Brandon Davidson Scouting Report With TSR's Scott McDougall

Davidson (3) was caught wandering on the penalty kill at the Heritage Classic. Photo by Resolute via Wikimedia Commons

If you're the sentimental type and looking for a feel-good story, Brandon Davidson's journey to professional hockey might be for you.  Davidson was passed over in his first draft-eligible season because of a late arrival to major junior hockey.  His WHL debut season was marked by leading Regina, a team that featured Jordan Eberle, Jordan Weal and Colten Teubert, in plus/minus.  The Oilers saw enough in Davidson's play this season to sign him to an amateur try-out with the Barons, and just two short years out of the Alberta Junior Hockey League, Brandon Davidson made his professional debut with the Oklahoma City Barons.

To get a sense of what kind of player Davidson is and will be, we've gone back to Scott McDougall, the WHL Scout for The Scouting Report, a free scouting service compiled by a network of writers and scouts throughout Canada and the United States.  The guys from TSR have worked with us previously to build scouting profiles on Acadie-Bathurst's Olivier Roy, the Ottawa 67s Ryan Martindale, and the Saskatoon Blades' Curtis Hamilton.

The Scouting Report actually has some real credibility when it comes to rating Davidson -- they called him one of the WHL's draft sleepers for 2010, noting "He’s not overly physical and the best thing about his game is that you don’t notice him. Nothing eventful ever seems to happen when he’s on the ice."  In their final rankings for the 2010 NHL Draft, they had Davidson ranked 54th overall.  Their draft report read as follows:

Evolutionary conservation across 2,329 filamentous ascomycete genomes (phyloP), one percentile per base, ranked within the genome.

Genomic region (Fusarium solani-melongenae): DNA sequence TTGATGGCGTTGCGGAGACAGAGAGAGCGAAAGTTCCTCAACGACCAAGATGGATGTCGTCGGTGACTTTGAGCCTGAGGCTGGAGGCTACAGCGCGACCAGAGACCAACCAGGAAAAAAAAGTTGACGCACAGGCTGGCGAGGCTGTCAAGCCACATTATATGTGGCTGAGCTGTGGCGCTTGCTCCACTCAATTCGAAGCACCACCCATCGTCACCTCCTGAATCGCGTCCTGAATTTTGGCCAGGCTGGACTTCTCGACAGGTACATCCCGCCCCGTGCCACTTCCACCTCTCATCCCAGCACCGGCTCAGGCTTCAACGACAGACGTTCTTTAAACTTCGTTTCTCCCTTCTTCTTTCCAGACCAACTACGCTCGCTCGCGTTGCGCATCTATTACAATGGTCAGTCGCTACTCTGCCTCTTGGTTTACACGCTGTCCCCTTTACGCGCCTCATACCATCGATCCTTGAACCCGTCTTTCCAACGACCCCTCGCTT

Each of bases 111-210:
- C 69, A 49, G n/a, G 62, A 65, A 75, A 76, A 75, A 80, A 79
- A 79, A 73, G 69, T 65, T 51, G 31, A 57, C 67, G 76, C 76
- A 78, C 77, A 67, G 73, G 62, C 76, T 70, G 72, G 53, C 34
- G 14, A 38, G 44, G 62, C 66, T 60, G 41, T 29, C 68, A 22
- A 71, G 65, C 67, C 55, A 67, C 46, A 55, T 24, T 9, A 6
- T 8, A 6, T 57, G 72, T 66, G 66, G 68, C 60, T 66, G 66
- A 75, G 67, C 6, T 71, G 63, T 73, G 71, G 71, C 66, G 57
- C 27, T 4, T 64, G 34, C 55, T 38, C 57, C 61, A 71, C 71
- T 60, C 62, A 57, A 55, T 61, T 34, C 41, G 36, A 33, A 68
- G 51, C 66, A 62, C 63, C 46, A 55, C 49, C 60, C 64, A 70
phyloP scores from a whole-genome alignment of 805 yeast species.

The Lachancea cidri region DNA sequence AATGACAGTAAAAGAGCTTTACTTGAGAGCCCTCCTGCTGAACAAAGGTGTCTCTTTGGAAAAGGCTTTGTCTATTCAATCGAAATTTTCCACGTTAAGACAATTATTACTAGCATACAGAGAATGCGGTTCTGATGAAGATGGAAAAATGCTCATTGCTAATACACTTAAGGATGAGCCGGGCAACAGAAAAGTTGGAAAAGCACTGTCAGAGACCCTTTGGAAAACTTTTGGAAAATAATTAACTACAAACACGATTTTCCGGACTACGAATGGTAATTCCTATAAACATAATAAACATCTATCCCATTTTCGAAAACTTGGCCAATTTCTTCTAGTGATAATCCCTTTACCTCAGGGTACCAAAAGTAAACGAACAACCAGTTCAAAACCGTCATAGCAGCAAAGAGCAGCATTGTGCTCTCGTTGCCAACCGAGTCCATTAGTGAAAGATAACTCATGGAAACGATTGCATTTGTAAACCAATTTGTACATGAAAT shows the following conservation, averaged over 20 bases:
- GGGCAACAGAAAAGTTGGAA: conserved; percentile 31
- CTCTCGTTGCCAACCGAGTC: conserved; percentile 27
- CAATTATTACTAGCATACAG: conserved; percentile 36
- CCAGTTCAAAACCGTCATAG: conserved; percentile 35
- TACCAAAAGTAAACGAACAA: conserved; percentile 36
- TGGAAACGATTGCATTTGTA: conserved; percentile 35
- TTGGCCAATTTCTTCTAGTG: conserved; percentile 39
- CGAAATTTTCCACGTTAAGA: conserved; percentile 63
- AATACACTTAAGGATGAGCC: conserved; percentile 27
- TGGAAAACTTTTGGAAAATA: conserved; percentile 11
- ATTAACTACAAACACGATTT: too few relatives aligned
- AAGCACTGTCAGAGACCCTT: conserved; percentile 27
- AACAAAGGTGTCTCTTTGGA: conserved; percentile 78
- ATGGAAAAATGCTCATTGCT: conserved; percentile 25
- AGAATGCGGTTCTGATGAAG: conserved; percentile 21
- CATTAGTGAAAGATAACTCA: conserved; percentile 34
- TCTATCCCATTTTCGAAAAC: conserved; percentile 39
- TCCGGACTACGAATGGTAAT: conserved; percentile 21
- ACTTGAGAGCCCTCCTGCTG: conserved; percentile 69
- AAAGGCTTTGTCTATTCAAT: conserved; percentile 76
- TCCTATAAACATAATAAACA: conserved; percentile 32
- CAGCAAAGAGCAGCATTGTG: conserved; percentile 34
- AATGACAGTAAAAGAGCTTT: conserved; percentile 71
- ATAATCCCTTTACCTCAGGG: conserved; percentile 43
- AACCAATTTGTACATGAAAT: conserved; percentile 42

Davidson is a player who you probably won’t notice much on the ice, which caters well to his style of play. He’s not overly physical and he won’t blow you away with any puck skills, but he simply does a good job of executing his role. He moves the puck well up the ice, is rarely caught out of position, and is a dependable defenseman who can be effective in any situation.

Copper & Blue:  We’ve seen bits and pieces of his game over some training camps, but can you describe Brandon Davidson as a player?

Scott McDougall: Davidson has become a nice two-way player for the Regina Pats over the past couple years. He is steady in his own end and often likes to make the simple play. He is able to defend 1-on-1 and shows a very good first pass. As he has grown into a more veteran role with the Pats, he is starting to show more of a willingness to jump into the play and create a little offense. While not in the same category of some of the WHL’s elite defenders like Jared Cowen, Stefan Elliot, or Tyson Barrie, Davidson has developed into a legitimate #1 WHL defenseman as well as one of the top defensemen in the WHL.

In the pros, I think Davidson could be a lower pairing two-way defenseman. Just a steady role player that is able to chip the puck out the zone or make a nice pass to move the puck up the ice. Still I think that he was a great pickup in the 6th round for the Oilers and they’re sure to be pleased with how he’s progressing.

C&B:  He arrived at the highest-levels of junior hockey extremely late and was drafted anyway. Does he still have kinks in his game because of this?

McDougall: As you alluded to, Davidson joined the Pats as an 18 year-old. Like the vast majority of kids his age, there are some kinks, but not having seen Davidson prior to his time in Regina, I really can't say how much of it is a result of playing lower-level hockey. The kinks you are referring to are that his pivoting is still a work in progress and that the occasional poor or late decision results in poor positioning and results in scoring chances or penalties. Davidson has been an important player for the Pats ever since joining the team and so I wouldn’t guess that it hurt him too much.